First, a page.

Politics & Policy

Defense Lessons from Europe

Europeans have believed that international institutions could replace defense. We can learn from their mistakes.

The world has a way of working against an American president’s own predilections and priorities. Today’s world — an exploding Middle East, pirate attacks off the coast of Somalia, the Chinese naval response to Libya, and daily intransigence by Iran and North Korea — is hindering President Obama’s strong desire to effect a “fundamental transformation” of the American economy and culture. It is hitting him in his weak spot, defense policy.

The extent to which “weak spots” are understood by allied nations, hostile powers, and terrorist actors is a matter of endless and inconclusive debate, but it is clear that we face real danger and real emerging threats throughout the world that we cannot continue to ignore.

At the same time, Americans, like many Europeans, are beginning to understand the need to have budgets that do not crush economic growth or require unsustainable levels of debt. A strong economy is the linchpin of national happiness and strength, and recent experience has exposed the intellectual bankruptcy of a governing philosophy premised on centralized planning, unbridled spending, and nanny-state regulation.

So it appears, God willing, that historic budget cuts may be coming down the pike — if not now, then very soon. Tactically, hawkish budget cutters seem most credible when they propose across-the-board cuts, including defense, which helps to mute the media’s demand for so-called “shared sacrifice.” But the fact of the matter is that defense is the one thing that should not be part of federal budget negotiations. Our defense needs should be determined first, and then the rest of our budget must accommodate this figure.

We are indeed in the middle of the most significant battle over the role of the federal government vis-à-vis our individual states since the New Deal, but it is clear that providing for the common defense is the most inherently federal responsibility. As John Jay remarked in The Federalist no. 4, the federal government needs to cultivate “such a situation as, instead of inviting war, will tend to repress and discourage it. That situation consists in the best possible state of defense, and necessarily depends on the government, the arms, and the resources of the country.” From this vantage point, it is clear that the best trains, schools, and social services in the world mean nothing if we cannot protect our way of life.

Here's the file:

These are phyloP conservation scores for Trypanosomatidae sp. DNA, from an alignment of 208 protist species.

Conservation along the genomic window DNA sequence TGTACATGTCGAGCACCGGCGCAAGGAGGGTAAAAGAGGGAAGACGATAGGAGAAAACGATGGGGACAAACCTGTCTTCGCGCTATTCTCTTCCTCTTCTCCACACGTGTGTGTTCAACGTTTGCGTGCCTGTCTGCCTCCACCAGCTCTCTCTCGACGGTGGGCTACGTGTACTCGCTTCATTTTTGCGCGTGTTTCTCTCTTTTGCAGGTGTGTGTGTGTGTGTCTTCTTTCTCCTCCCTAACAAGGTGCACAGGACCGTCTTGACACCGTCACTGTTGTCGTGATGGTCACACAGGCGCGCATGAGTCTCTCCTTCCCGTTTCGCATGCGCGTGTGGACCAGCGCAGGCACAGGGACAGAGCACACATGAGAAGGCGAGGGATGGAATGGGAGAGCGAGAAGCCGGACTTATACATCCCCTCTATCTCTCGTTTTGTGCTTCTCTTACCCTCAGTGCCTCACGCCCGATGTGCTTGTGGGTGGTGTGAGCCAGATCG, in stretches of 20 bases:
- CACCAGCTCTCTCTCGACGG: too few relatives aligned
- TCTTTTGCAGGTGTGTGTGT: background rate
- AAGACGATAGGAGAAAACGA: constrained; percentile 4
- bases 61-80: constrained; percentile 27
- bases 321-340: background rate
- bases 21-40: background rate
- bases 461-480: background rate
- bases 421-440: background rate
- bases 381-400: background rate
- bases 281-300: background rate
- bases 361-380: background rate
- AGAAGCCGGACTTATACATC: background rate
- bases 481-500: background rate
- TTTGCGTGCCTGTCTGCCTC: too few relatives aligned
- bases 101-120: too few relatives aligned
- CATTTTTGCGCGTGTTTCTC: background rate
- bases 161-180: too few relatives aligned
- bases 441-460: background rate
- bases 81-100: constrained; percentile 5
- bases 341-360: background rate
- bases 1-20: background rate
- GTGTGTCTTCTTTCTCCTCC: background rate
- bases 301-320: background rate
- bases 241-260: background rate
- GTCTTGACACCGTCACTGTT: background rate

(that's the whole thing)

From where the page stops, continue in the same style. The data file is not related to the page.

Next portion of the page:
We are learning a lot from Europe these days, especially how not to govern a modern democratic nation. Unsustainable social-welfare spending, multiculturalism instead of assimilation for immigrants, and ever-decreasing defense budgets all demonstrate that the path Europe has been following is not the model for a government by the people. And most significantly, we learn that Europe’s defense budgets will continue to decrease unless there is a dramatic rearrangement of priorities among its peoples. The NATO secretary general, Anders Fogh Rasmussen, recently warned that “the budget decreases across the continent could have dire consequences: If the cuts are too deep, we won’t be able to defend the security on which our democratic societies and prosperous economies depend. We risk a Europe increasingly adrift from the United States.”

British defense secretary Liam Fox recently complained about the proposed 10 percent reduction in the defense budget and warned that such cuts were “draconian” during a time when the U.K. is at war. Decreased capacities will force the U.K. to “increase dependence on other states for some collective security tasks (for example, in anti-piracy operations),” as Malcolm Chalmers concluded in a defense review done by the Royal United Services Institute in June 2010. Secretary of State Clinton has made it clear that the Obama administration is worried about the proposed deep defense cuts, citing the need “to have an alliance where there is a commitment to the common defense . . . Each country has to be able to make its appropriate contributions.”